If you’re some one who wants to save their money for sight-seeing and souveniers then eating inexpensive meals becomes a priority. But, of course, you’ll still want to dine in a nice resturaunt on your travels, no?
But where to go?
To answer this question, I am introducing these new “Eating Out In…” posts where I’ll let you know what I and my companions have eaten, where, at what cost, how the service was, and whatever else I can tell you. Also feel free to ask me questions about any information you might still want/need.
So here’s Part I of the Academic Travel blogs I’ve been promising.
We started in Geneva, Switzerland (a little late in the afternoon) with a tour. Our tour guide was of French descent and French nationality originally but has become Swiss. He was full of information, including the following fun facts:
Geneva started out as a Protestant canton (or state), but as gradually more and more French, Portuguese, and other immigrants came along as well as Swiss from the country sides the religion shifted to Catholicism. However, Protestant Christianity is still the official religion of the canton and Catholic churches must be built to look like housing or administration - they may not look like churches (as that would distract from the Protestant churches).
The schools are built in traditional Swiss-style architecture to remind the children that they are still in Switzerland. Half of the students going to school in Switzerland only have one Swiss-national parent, and more or less everyone in Geneva speaks French as their first language.
Geneva touches France on all sides except for one 7 meter stretch of land that is the only border the canton shares with the rest of the country of Switzerland. Only one road leads to the rest of Switzerland while all the other roads lead into France.
Also Geneva is home to most of the United Nations organizations headquarters. It is thought of as the city of peace, and too this day, high officials from foreign countries will travel to Geneva in order to have treaties signed and resolve international disputes.
Finally while most cities in Switzerland shut everything down at 6 or 6:30 Geneva stays open until 7.
In conclusion, Geneva is a wonderfully clean and quite place. I would also venture out and say that it is tranquil, but definitely not a place for big party people. There are small bars and clubs, but it’s all quite relaxed. But you might find something else. The world is full of hidden treasures.
In the meantime allow me to share something I found pretty interesting while I was wondering around in Paris yesterday. In French, the word for ”operating” is spelled in the same manner as the English word for “exploitation”.
Also I passed a dry cleaners’ that was named “The Whiteners”.
Stay tuned for much more interesting facts and details on Paris and other cities.
“That moment when you can’t find an ATM at the Deutsche Bank because it’s says “Investment Management” in English on the window and google maps did not tell you that it said “Investment Management” IN ENGLISH on the window”—Emily Ewell (after hours of searching in Geneva)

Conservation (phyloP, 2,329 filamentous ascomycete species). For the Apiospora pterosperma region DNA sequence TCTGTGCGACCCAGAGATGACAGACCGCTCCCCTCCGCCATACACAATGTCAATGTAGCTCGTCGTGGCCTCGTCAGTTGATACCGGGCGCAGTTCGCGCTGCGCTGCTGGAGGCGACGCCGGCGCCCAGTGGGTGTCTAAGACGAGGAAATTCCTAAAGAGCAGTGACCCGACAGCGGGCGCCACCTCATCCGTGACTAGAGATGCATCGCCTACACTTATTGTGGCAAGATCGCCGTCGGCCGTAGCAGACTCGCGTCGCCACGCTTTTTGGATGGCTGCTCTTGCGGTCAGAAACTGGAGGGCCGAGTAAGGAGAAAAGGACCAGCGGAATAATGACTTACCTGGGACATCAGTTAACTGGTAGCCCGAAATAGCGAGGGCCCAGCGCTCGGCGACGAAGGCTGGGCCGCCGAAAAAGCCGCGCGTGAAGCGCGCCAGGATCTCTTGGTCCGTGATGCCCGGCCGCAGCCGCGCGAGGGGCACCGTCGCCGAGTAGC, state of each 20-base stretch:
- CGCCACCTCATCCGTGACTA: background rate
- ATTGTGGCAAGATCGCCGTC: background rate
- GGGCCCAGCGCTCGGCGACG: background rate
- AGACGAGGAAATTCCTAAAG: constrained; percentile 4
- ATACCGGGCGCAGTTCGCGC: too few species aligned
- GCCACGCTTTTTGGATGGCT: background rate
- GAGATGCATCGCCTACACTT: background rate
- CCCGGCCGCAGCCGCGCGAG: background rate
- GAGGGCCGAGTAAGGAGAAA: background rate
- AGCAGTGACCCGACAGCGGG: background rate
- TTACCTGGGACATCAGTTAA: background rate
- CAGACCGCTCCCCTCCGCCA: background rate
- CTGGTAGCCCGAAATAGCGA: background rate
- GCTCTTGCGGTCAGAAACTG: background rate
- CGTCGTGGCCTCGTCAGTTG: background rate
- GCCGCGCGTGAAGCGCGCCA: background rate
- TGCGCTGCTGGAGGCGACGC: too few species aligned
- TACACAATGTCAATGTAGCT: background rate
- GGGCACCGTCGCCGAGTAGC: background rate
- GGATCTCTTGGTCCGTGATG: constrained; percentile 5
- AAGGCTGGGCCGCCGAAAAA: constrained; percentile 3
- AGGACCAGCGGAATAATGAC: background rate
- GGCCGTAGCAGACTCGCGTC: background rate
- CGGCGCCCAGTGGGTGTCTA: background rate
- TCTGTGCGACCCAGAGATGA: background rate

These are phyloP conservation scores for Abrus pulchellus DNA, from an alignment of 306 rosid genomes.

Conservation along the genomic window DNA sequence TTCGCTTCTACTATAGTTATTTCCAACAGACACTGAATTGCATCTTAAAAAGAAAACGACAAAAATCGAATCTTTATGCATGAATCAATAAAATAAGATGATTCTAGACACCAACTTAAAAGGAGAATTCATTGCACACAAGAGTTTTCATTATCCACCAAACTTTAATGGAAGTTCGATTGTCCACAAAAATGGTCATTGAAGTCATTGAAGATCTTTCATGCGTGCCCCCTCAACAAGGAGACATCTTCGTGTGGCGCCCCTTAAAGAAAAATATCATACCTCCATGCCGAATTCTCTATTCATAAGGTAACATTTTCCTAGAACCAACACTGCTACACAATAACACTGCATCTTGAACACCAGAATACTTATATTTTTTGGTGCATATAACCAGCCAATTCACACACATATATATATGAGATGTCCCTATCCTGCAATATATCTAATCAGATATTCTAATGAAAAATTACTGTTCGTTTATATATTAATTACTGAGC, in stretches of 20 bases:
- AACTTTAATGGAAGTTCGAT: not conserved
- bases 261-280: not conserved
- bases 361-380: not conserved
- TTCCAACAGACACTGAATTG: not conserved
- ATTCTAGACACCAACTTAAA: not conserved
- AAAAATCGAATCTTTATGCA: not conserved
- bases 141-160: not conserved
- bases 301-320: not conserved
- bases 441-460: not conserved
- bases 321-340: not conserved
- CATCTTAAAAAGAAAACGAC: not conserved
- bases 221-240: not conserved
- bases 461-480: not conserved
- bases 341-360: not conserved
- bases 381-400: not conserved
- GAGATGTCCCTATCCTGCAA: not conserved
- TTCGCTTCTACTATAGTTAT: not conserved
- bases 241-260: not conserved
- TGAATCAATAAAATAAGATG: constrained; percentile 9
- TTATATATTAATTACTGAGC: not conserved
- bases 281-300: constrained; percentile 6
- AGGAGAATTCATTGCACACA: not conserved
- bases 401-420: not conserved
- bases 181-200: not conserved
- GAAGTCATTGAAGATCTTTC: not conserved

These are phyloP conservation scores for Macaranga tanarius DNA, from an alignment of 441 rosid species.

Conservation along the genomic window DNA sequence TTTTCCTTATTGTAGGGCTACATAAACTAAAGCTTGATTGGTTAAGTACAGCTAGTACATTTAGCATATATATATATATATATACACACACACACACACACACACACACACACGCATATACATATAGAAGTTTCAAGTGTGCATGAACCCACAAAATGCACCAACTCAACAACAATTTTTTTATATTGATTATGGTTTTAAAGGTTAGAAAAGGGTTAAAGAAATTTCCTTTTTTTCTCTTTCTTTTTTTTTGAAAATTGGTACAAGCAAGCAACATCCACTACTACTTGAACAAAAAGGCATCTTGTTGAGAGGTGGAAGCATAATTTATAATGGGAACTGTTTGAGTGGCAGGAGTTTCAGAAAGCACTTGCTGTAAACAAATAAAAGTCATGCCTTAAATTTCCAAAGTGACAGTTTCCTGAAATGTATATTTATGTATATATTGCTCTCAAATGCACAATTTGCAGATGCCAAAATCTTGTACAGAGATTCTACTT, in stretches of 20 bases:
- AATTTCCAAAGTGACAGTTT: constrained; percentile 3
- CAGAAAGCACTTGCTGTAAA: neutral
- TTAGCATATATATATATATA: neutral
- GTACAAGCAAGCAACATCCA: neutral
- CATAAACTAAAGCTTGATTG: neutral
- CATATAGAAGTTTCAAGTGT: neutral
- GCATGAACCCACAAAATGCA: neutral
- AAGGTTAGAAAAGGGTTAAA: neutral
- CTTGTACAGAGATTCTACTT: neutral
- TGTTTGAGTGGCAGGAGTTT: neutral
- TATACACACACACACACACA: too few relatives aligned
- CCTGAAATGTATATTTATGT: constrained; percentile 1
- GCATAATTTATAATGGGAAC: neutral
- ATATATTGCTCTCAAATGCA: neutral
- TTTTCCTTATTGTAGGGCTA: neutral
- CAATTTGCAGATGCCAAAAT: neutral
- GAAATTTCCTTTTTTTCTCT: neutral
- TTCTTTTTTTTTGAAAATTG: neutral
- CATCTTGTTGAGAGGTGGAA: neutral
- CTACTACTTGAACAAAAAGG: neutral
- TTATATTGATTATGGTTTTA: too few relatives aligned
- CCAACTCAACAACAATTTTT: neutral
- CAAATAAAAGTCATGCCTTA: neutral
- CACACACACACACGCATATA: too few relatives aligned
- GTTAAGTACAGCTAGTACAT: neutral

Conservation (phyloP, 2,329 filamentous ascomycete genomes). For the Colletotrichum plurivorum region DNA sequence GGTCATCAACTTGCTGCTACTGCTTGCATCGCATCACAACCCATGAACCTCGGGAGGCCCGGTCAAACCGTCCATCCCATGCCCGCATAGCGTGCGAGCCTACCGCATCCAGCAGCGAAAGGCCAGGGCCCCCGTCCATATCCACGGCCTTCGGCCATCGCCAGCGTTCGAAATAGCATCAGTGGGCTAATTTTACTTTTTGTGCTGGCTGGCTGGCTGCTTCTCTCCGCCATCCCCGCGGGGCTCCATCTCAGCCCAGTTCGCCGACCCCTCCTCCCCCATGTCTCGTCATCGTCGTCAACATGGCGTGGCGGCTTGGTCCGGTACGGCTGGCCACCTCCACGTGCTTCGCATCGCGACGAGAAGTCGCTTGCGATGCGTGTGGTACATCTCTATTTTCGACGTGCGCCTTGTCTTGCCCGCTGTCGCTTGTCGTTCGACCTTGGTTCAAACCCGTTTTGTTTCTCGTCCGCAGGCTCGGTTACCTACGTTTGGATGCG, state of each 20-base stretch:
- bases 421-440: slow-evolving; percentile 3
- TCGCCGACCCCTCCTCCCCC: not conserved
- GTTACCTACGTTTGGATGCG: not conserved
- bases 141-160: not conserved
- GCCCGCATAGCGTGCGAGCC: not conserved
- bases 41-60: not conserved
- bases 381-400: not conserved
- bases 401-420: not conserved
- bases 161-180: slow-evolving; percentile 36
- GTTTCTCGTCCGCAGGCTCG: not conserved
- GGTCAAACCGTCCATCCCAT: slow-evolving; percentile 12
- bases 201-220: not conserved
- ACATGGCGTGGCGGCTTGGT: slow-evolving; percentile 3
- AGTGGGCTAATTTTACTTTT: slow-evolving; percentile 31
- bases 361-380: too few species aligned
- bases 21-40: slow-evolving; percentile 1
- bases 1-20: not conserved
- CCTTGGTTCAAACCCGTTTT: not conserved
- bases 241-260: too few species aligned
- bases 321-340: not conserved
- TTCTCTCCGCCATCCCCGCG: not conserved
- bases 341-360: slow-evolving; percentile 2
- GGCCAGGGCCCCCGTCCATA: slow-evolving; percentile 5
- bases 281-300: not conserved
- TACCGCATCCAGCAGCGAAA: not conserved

So I know that lately my posts have been what you might call random re-blogs and poetry without many updates on Switzerland or life in Europe, and for that I apologize. Some of you will be glad to know that this weekend marks the beginning of Academic Travel with Professor Schlein (that 2 week field trip across Europe).
My friends and I will do some packing Friday and Saturday, and we’ll also be stopping by in Ponte Tresa, Italy to make sure everyone has their travel necessities and an appropriate amount of Euros. (I might also need new luggage.) In other words, if you follow my blog or just drop in occasionally, you can look forward to more travel posts soon. I’ll definitely put up a post or two (or more) about Ponte Tresa as it’s one of Europe’s “little treasures” for a variety of reasons that can be condensed into one thing - Ponte Tresa Market. And I as I travel across Europe for my AT I’ll blog about the different cities and countries and, of course, my experiences and adventures there.
The adorable receptionist who is in charge of mail (and apparently married to the adorable UPS man) will learn who you are if you constantly come in to see if you’ve recieved boxes you weren’t notified about.
3.Body towels (this should only be done with VERY close relations or in EXTREME cases)
4.Underwear (this should only be done in EXTREME cases!)
5. Make-up (this can be done if you are close to the person with whom you are sharing and are accutely aware of their sanitary status. in other words don’t share lipstick with any random person - you don’t know where their lips were last!)
6. My socks. (Becuase you always lose them or forget to give them back, Dad and Namma!)
7. Food that your broke behind did not chip in to pay for. (If you won’t feed yourself, why do you expect your roomate too? Do you realize that she did not come to school to be your new mother?)
He’s a really cool guy who says the funniest things and knows how to make me worry and how to make me feel 1000x better. He’s really awesome, and I’ll have to post a poem about him one day so you can understand.
He also just posted about me creeping on his tumblr (which is completely accurate), and I laughed so much I now have a six pack. I really love the things Nick blog.
You can follow his tumblr at scratchallthescripts.tumblr.com.